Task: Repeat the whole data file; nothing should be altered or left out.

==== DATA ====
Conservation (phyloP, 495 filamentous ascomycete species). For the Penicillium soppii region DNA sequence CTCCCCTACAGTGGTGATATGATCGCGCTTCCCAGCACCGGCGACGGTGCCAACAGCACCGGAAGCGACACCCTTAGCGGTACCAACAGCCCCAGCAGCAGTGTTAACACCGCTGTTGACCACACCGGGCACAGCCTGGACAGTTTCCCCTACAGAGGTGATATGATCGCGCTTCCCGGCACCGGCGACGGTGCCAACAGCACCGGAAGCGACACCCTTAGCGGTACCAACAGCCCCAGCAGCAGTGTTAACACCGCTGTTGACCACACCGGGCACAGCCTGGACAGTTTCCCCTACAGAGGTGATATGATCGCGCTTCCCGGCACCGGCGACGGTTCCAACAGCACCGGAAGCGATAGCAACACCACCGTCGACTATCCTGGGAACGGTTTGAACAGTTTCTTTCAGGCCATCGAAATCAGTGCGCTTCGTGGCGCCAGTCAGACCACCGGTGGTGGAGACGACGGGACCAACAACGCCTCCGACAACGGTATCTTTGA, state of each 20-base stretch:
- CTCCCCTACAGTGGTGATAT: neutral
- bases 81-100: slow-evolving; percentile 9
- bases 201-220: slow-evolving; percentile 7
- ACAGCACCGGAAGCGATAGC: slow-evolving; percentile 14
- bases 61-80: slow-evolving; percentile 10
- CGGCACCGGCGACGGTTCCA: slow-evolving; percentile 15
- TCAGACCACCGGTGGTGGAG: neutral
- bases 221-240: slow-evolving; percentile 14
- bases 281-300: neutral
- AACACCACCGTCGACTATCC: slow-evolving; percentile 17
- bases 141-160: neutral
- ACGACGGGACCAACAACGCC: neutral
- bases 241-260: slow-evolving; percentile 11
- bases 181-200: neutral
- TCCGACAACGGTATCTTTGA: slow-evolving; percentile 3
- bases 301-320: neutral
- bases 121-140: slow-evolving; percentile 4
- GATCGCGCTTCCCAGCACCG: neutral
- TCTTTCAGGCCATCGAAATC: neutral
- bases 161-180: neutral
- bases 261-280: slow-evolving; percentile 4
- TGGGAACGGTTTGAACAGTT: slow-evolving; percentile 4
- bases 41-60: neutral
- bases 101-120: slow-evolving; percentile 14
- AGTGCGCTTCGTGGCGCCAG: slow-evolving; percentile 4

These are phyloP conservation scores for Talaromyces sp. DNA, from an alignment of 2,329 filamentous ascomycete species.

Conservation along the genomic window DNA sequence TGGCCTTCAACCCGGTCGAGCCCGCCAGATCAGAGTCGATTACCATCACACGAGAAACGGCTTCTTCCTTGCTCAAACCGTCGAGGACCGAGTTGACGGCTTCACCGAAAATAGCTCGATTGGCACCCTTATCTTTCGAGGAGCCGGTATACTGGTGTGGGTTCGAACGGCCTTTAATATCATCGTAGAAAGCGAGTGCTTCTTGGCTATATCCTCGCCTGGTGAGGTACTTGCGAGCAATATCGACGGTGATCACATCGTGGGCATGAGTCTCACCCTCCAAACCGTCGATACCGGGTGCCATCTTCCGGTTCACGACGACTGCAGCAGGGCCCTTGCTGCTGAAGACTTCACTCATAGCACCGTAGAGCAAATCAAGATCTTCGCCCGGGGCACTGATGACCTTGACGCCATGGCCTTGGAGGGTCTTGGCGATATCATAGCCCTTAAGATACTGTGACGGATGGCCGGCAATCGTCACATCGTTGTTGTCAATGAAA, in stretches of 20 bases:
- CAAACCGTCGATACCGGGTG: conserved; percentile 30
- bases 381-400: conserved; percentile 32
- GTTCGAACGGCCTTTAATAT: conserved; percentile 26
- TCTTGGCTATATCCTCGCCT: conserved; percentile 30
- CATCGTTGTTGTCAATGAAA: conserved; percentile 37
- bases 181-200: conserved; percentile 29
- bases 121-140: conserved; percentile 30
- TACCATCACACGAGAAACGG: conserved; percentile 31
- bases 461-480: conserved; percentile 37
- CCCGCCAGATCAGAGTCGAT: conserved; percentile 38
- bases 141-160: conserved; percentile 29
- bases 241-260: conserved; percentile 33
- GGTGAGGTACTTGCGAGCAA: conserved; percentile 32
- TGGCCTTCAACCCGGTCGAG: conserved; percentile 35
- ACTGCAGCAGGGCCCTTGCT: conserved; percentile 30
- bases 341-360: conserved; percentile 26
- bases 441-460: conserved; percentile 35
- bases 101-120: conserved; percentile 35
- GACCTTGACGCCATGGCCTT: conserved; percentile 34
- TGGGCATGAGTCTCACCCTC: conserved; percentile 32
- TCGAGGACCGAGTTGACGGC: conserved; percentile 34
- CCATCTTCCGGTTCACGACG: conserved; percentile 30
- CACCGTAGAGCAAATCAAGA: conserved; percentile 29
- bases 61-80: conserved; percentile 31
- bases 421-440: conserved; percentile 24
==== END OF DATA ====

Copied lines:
Conservation (phyloP, 495 filamentous ascomycete species). For the Penicillium soppii region DNA sequence CTCCCCTACAGTGGTGATATGATCGCGCTTCCCAGCACCGGCGACGGTGCCAACAGCACCGGAAGCGACACCCTTAGCGGTACCAACAGCCCCAGCAGCAGTGTTAACACCGCTGTTGACCACACCGGGCACAGCCTGGACAGTTTCCCCTACAGAGGTGATATGATCGCGCTTCCCGGCACCGGCGACGGTGCCAACAGCACCGGAAGCGACACCCTTAGCGGTACCAACAGCCCCAGCAGCAGTGTTAACACCGCTGTTGACCACACCGGGCACAGCCTGGACAGTTTCCCCTACAGAGGTGATATGATCGCGCTTCCCGGCACCGGCGACGGTTCCAACAGCACCGGAAGCGATAGCAACACCACCGTCGACTATCCTGGGAACGGTTTGAACAGTTTCTTTCAGGCCATCGAAATCAGTGCGCTTCGTGGCGCCAGTCAGACCACCGGTGGTGGAGACGACGGGACCAACAACGCCTCCGACAACGGTATCTTTGA, state of each 20-base stretch:
- CTCCCCTACAGTGGTGATAT: neutral
- bases 81-100: slow-evolving; percentile 9
- bases 201-220: slow-evolving; percentile 7
- ACAGCACCGGAAGCGATAGC: slow-evolving; percentile 14
- bases 61-80: slow-evolving; percentile 10
- CGGCACCGGCGACGGTTCCA: slow-evolving; percentile 15
- TCAGACCACCGGTGGTGGAG: neutral
- bases 221-240: slow-evolving; percentile 14
- bases 281-300: neutral
- AACACCACCGTCGACTATCC: slow-evolving; percentile 17
- bases 141-160: neutral
- ACGACGGGACCAACAACGCC: neutral
- bases 241-260: slow-evolving; percentile 11
- bases 181-200: neutral
- TCCGACAACGGTATCTTTGA: slow-evolving; percentile 3
- bases 301-320: neutral
- bases 121-140: slow-evolving; percentile 4
- GATCGCGCTTCCCAGCACCG: neutral
- TCTTTCAGGCCATCGAAATC: neutral
- bases 161-180: neutral
- bases 261-280: slow-evolving; percentile 4
- TGGGAACGGTTTGAACAGTT: slow-evolving; percentile 4
- bases 41-60: neutral
- bases 101-120: slow-evolving; percentile 14
- AGTGCGCTTCGTGGCGCCAG: slow-evolving; percentile 4

These are phyloP conservation scores for Talaromyces sp. DNA, from an alignment of 2,329 filamentous ascomycete species.

Conservation along the genomic window DNA sequence TGGCCTTCAACCCGGTCGAGCCCGCCAGATCAGAGTCGATTACCATCACACGAGAAACGGCTTCTTCCTTGCTCAAACCGTCGAGGACCGAGTTGACGGCTTCACCGAAAATAGCTCGATTGGCACCCTTATCTTTCGAGGAGCCGGTATACTGGTGTGGGTTCGAACGGCCTTTAATATCATCGTAGAAAGCGAGTGCTTCTTGGCTATATCCTCGCCTGGTGAGGTACTTGCGAGCAATATCGACGGTGATCACATCGTGGGCATGAGTCTCACCCTCCAAACCGTCGATACCGGGTGCCATCTTCCGGTTCACGACGACTGCAGCAGGGCCCTTGCTGCTGAAGACTTCACTCATAGCACCGTAGAGCAAATCAAGATCTTCGCCCGGGGCACTGATGACCTTGACGCCATGGCCTTGGAGGGTCTTGGCGATATCATAGCCCTTAAGATACTGTGACGGATGGCCGGCAATCGTCACATCGTTGTTGTCAATGAAA, in stretches of 20 bases:
- CAAACCGTCGATACCGGGTG: conserved; percentile 30
- bases 381-400: conserved; percentile 32
- GTTCGAACGGCCTTTAATAT: conserved; percentile 26
- TCTTGGCTATATCCTCGCCT: conserved; percentile 30
- CATCGTTGTTGTCAATGAAA: conserved; percentile 37
- bases 181-200: conserved; percentile 29
- bases 121-140: conserved; percentile 30
- TACCATCACACGAGAAACGG: conserved; percentile 31
- bases 461-480: conserved; percentile 37
- CCCGCCAGATCAGAGTCGAT: conserved; percentile 38
- bases 141-160: conserved; percentile 29
- bases 241-260: conserved; percentile 33
- GGTGAGGTACTTGCGAGCAA: conserved; percentile 32
- TGGCCTTCAACCCGGTCGAG: conserved; percentile 35
- ACTGCAGCAGGGCCCTTGCT: conserved; percentile 30
- bases 341-360: conserved; percentile 26
- bases 441-460: conserved; percentile 35
- bases 101-120: conserved; percentile 35
- GACCTTGACGCCATGGCCTT: conserved; percentile 34
- TGGGCATGAGTCTCACCCTC: conserved; percentile 32
- TCGAGGACCGAGTTGACGGC: conserved; percentile 34
- CCATCTTCCGGTTCACGACG: conserved; percentile 30
- CACCGTAGAGCAAATCAAGA: conserved; percentile 29
- bases 61-80: conserved; percentile 31
- bases 421-440: conserved; percentile 24